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REVEALED: Most and least used stations in region as Great Yarmouth loses 20pc of passengers

PUBLISHED: 17:16 12 December 2018

Great Yarmouth station has lost 20pc of its passengers since 2012. Picture: Neil Didsbury

Great Yarmouth station has lost 20pc of its passengers since 2012. Picture: Neil Didsbury

Archant

Sky-high fares, an unreliable service, and cheaper alternative transport options are all being blamed for a significant drop in rail passengers in Great Yarmouth over the last five years.

Sky-high fares, an unreliable service, and cheaper alternative transport options are all being blamed for a significant drop in rail passengers in Great Yarmouth over the last five years.

Despite overall passenger numbers in the region rising by seven percent since 2012/13, the coastal resort suffered a drop of 20pc in people using the railway.

Statistics from the Office of Road and Rail, who use ticket sales to estimate the number of people using each of the UK’s 2,563 stations, also show growth in Downham Market, Beccles, and Ely.

Buckenham, a request stop on the Norwich to Great Yarmouth line between Brundall and Cantley was the lowest in the region for the second year running ahead of Shippea Hill, between Brandon and Ely, which has gone from only 12 passengers in 2015/16 to 276 this year.

A replacement buses outside Great Yarmouth train station. Picture: Jacob MasseyA replacement buses outside Great Yarmouth train station. Picture: Jacob Massey

Council leaders and passenger groups slammed the branch line’s unreliable service and ticket prices but said they hoped new trains, due to come into service in 2019, would improve reliability.

Graham Plant, deputy leader of Norfolk County Council and leader of Great Yarmouth Borough Council said the unreliability of the Norwich to Great Yarmouth line is contributing.

Graham Plant, deputy leader of Norfolk County Council and leader of Great Yarmouth Borough Council. Pic: Neil PerryGraham Plant, deputy leader of Norfolk County Council and leader of Great Yarmouth Borough Council. Pic: Neil Perry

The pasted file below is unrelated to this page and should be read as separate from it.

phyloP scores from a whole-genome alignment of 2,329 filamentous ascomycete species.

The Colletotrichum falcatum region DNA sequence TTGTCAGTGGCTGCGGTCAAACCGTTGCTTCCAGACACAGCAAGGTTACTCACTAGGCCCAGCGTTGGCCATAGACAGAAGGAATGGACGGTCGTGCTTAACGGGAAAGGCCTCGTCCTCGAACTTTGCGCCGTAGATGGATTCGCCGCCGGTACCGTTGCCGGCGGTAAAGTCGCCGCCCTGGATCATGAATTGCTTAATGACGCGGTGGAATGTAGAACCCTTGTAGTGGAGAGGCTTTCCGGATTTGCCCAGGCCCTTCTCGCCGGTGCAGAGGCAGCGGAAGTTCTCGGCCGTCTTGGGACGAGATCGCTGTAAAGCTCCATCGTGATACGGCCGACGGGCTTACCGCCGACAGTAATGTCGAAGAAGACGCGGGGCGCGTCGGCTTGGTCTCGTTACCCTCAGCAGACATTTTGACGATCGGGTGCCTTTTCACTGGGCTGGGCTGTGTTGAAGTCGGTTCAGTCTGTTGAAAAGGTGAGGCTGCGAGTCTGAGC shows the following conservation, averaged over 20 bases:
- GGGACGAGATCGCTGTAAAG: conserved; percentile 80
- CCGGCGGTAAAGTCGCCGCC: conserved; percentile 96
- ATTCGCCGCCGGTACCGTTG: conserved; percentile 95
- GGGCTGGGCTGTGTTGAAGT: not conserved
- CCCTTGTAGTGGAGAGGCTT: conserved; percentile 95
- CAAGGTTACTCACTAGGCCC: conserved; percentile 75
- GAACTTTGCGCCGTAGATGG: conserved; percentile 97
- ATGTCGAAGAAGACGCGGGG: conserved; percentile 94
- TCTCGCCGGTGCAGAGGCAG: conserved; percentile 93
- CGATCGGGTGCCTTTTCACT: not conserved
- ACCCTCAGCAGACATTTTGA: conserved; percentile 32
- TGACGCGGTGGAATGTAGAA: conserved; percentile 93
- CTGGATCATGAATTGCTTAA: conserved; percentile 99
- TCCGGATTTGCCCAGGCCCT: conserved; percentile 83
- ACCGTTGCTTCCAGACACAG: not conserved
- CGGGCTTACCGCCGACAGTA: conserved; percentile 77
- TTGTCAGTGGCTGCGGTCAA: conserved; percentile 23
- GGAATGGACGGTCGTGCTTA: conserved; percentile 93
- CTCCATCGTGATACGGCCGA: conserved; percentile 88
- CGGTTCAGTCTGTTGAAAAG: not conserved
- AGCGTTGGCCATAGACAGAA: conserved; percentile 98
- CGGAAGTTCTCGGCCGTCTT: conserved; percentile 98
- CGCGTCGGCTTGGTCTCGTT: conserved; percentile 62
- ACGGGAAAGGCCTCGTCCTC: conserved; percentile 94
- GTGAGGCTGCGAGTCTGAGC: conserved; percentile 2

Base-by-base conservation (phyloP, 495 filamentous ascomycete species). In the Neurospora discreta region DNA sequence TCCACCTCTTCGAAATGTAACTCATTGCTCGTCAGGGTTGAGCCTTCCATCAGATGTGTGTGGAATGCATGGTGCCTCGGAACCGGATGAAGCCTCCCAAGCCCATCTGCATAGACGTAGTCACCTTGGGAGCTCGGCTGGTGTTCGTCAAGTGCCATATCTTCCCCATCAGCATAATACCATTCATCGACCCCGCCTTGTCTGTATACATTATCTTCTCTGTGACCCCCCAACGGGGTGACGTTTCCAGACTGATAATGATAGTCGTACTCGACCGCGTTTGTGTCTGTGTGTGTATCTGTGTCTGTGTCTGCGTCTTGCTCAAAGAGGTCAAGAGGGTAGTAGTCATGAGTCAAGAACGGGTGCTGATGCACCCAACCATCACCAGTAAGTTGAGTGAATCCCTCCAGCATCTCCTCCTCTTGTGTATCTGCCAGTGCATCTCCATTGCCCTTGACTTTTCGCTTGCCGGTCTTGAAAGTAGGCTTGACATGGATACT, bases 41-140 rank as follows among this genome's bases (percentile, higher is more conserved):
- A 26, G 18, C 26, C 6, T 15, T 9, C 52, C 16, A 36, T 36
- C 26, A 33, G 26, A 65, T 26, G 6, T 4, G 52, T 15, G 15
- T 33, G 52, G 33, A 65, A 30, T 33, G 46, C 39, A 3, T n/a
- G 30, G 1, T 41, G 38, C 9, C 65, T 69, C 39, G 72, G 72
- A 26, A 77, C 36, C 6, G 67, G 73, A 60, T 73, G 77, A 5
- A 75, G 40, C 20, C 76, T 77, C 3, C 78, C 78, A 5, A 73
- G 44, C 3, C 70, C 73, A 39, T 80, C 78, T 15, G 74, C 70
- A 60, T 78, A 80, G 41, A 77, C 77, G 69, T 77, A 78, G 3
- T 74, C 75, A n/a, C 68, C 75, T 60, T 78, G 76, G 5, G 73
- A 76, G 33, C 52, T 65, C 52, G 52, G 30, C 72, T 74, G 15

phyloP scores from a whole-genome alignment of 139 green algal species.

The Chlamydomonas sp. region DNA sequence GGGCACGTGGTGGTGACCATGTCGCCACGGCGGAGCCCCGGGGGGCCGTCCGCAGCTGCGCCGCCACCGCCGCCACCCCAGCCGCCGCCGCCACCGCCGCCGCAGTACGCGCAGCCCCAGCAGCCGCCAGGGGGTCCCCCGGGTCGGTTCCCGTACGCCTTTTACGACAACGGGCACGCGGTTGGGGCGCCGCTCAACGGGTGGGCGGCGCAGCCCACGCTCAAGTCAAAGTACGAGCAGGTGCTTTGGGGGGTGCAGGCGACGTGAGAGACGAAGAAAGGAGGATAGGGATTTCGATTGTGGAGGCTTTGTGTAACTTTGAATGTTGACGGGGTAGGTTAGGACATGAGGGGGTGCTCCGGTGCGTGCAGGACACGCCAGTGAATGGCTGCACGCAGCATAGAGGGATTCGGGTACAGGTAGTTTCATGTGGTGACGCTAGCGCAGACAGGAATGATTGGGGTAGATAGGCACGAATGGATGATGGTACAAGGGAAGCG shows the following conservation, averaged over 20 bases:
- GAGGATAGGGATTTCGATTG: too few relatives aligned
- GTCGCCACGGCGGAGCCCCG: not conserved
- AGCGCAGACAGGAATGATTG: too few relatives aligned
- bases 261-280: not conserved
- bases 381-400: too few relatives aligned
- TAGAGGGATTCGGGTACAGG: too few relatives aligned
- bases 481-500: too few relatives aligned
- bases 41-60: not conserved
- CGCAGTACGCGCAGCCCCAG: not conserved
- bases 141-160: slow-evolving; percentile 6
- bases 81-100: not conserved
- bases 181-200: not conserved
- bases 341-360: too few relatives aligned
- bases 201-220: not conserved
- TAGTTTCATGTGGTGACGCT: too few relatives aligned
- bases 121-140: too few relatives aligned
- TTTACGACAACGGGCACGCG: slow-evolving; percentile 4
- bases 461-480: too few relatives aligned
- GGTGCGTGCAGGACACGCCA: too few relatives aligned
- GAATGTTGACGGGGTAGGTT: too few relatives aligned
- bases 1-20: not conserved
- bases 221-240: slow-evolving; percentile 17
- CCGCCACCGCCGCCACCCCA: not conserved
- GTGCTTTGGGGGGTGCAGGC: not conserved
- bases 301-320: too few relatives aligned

Mr Plant said: “If you have to be at work at a certain time which you are unable to do because of cancellations, eventually you will stop using the trains and get in a car. People expect to get on at a certain time and off at a certain time.

“I would suggest over the last year or two the service has declined quite a bit and that is really disappointing because as East Anglia’s premiere holiday destination and a commute from Norwich, we really need to have a reliable service.

Martin Wilby, chairman of Norfolk County Council's environment, development and transport committee on the NDR. Picture: DENISE BRADLEYMartin Wilby, chairman of Norfolk County Council's environment, development and transport committee on the NDR. Picture: DENISE BRADLEY

“The traffic jams on the A47 go on for miles and some of those drivers could have been on a train and have not got on it because of the cancellations.”
He added: “Our tourism numbers are up year-on-year so the only thing that I could think of to explain the drop is commuters not getting a reliable service.

“I would hope that next year, once they get they new trains running and do a bit of advertising about reliability, we can get some cars off the road and people in trains and some regular commuters back again.

“It is disappointing, obviously, because we don’t want to lose the train service to Great Yarmouth and unfortunately people do have a alternative method of transport if they can’t get a regular service from the train.”

Concerns over rising fares being unable to compete with alternative forms of transport were also raised by Steve Hewitt, a spokesman for passenger group, the East Norfolk Transport Users Association.

Mr Hewitt said: “Another issue is the X1 and X11 bus services, especially when you consider you get a bus every 10 or 15 minutes from the centre of Norwich to the centre of Great Yarmouth for £6.

“A peak fare on the train is £10.60. Who is going to pay £4 more when their train might be dropped?”

He added: “There is no encouragement to travel on the railway. We would like to see a cheap off-peak train that you can travel on for the same price as the bus.

“You just have these one-hourly trains going up and down between Norwich and Great Yarmouth between Acle and this is it.”

However, most of the region’s bigger stations saw increases in numbers, with Norwich, Downham Market, and Kings Lynn showing steady growth, with Ely gaining almost half a million passengers in 2017/18 as compared to 2012/13.

Martin Wilby, Norfolk County Council cabinet member for transport, said the need for a “first class railway service” is “massive” for Norfolk, but said he was “disappointed” with the Great Yarmouth figures.

He said: “We have got new trains being rolled out from May and the service across the whole of the county on all of the lines will be greatly improved.

“Much better service and possibly among the best trains in the UK. The future looks really good.”

He added: “The railway is massive. We have a large amount of people who commute daily on our mainline and we need a first class railway service including the mainline into our cities and the smaller lines into our towns across the region.”

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